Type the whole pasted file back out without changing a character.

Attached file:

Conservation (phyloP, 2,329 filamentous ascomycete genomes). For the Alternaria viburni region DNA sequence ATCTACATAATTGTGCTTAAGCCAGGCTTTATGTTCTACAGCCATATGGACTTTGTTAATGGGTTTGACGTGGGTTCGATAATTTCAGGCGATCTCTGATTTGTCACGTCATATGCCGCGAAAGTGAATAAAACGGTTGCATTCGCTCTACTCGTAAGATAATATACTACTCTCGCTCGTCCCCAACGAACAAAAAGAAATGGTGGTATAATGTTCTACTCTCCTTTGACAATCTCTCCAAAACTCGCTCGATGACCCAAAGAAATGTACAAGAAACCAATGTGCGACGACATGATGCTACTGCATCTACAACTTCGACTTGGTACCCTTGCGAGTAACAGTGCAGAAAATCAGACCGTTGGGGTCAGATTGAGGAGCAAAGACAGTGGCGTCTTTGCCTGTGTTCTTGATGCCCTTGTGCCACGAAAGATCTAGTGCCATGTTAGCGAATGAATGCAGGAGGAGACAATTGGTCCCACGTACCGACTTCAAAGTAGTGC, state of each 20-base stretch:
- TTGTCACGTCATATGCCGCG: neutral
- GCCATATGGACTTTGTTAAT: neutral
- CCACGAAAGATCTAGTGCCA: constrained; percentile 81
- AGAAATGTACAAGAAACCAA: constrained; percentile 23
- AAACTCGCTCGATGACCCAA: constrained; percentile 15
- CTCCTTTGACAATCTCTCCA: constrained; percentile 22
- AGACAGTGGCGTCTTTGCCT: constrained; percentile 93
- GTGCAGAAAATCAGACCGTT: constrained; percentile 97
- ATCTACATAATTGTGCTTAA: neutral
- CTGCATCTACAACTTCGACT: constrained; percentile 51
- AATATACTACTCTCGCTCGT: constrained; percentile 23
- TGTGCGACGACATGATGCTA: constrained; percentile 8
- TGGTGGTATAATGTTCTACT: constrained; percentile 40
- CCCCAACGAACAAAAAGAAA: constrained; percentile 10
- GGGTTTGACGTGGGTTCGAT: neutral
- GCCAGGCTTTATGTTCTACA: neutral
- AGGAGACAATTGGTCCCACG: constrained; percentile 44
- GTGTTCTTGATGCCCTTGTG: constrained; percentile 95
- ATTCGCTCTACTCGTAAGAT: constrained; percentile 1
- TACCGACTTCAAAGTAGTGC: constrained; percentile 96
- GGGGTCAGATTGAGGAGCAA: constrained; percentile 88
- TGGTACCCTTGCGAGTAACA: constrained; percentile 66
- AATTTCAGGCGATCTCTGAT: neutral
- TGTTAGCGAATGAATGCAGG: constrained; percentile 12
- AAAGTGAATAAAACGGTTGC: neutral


Conservation (phyloP, 2,329 filamentous ascomycete genomes). For the Alternaria viburni region DNA sequence ATCTACATAATTGTGCTTAAGCCAGGCTTTATGTTCTACAGCCATATGGACTTTGTTAATGGGTTTGACGTGGGTTCGATAATTTCAGGCGATCTCTGATTTGTCACGTCATATGCCGCGAAAGTGAATAAAACGGTTGCATTCGCTCTACTCGTAAGATAATATACTACTCTCGCTCGTCCCCAACGAACAAAAAGAAATGGTGGTATAATGTTCTACTCTCCTTTGACAATCTCTCCAAAACTCGCTCGATGACCCAAAGAAATGTACAAGAAACCAATGTGCGACGACATGATGCTACTGCATCTACAACTTCGACTTGGTACCCTTGCGAGTAACAGTGCAGAAAATCAGACCGTTGGGGTCAGATTGAGGAGCAAAGACAGTGGCGTCTTTGCCTGTGTTCTTGATGCCCTTGTGCCACGAAAGATCTAGTGCCATGTTAGCGAATGAATGCAGGAGGAGACAATTGGTCCCACGTACCGACTTCAAAGTAGTGC, state of each 20-base stretch:
- TTGTCACGTCATATGCCGCG: neutral
- GCCATATGGACTTTGTTAAT: neutral
- CCACGAAAGATCTAGTGCCA: constrained; percentile 81
- AGAAATGTACAAGAAACCAA: constrained; percentile 23
- AAACTCGCTCGATGACCCAA: constrained; percentile 15
- CTCCTTTGACAATCTCTCCA: constrained; percentile 22
- AGACAGTGGCGTCTTTGCCT: constrained; percentile 93
- GTGCAGAAAATCAGACCGTT: constrained; percentile 97
- ATCTACATAATTGTGCTTAA: neutral
- CTGCATCTACAACTTCGACT: constrained; percentile 51
- AATATACTACTCTCGCTCGT: constrained; percentile 23
- TGTGCGACGACATGATGCTA: constrained; percentile 8
- TGGTGGTATAATGTTCTACT: constrained; percentile 40
- CCCCAACGAACAAAAAGAAA: constrained; percentile 10
- GGGTTTGACGTGGGTTCGAT: neutral
- GCCAGGCTTTATGTTCTACA: neutral
- AGGAGACAATTGGTCCCACG: constrained; percentile 44
- GTGTTCTTGATGCCCTTGTG: constrained; percentile 95
- ATTCGCTCTACTCGTAAGAT: constrained; percentile 1
- TACCGACTTCAAAGTAGTGC: constrained; percentile 96
- GGGGTCAGATTGAGGAGCAA: constrained; percentile 88
- TGGTACCCTTGCGAGTAACA: constrained; percentile 66
- AATTTCAGGCGATCTCTGAT: neutral
- TGTTAGCGAATGAATGCAGG: constrained; percentile 12
- AAAGTGAATAAAACGGTTGC: neutral